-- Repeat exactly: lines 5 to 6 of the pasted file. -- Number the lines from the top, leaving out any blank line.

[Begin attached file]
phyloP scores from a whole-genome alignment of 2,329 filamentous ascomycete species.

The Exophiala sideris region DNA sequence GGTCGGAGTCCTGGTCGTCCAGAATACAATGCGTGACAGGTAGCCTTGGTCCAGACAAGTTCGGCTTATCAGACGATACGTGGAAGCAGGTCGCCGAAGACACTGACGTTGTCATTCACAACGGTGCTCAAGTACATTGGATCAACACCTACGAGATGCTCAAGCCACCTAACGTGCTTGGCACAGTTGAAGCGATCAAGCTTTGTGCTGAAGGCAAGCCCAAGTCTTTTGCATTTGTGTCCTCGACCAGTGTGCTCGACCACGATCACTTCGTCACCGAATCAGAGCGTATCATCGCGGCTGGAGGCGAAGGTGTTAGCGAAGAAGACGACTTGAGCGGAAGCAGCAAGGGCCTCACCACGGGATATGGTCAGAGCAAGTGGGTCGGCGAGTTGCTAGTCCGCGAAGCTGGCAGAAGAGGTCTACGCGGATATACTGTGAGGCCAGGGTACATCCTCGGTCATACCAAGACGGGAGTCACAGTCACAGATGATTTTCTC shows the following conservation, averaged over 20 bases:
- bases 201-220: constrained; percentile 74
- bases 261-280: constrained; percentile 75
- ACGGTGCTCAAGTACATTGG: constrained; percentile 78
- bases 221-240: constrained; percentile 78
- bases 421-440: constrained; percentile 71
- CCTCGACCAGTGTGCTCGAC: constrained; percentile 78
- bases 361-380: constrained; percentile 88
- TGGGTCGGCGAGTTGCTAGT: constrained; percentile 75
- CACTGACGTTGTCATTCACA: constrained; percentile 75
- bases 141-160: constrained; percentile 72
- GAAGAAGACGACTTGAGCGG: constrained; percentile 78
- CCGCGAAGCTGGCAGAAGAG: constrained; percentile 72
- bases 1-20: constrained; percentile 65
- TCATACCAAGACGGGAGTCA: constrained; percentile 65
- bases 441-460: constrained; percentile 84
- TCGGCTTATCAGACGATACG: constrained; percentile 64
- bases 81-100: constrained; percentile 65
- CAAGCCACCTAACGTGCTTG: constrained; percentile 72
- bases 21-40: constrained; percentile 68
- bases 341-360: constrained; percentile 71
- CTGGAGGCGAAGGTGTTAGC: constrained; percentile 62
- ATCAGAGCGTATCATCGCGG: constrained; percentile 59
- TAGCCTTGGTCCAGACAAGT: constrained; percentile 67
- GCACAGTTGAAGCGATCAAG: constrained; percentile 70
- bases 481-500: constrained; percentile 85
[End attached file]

- ACGGTGCTCAAGTACATTGG: constrained; percentile 78
- bases 221-240: constrained; percentile 78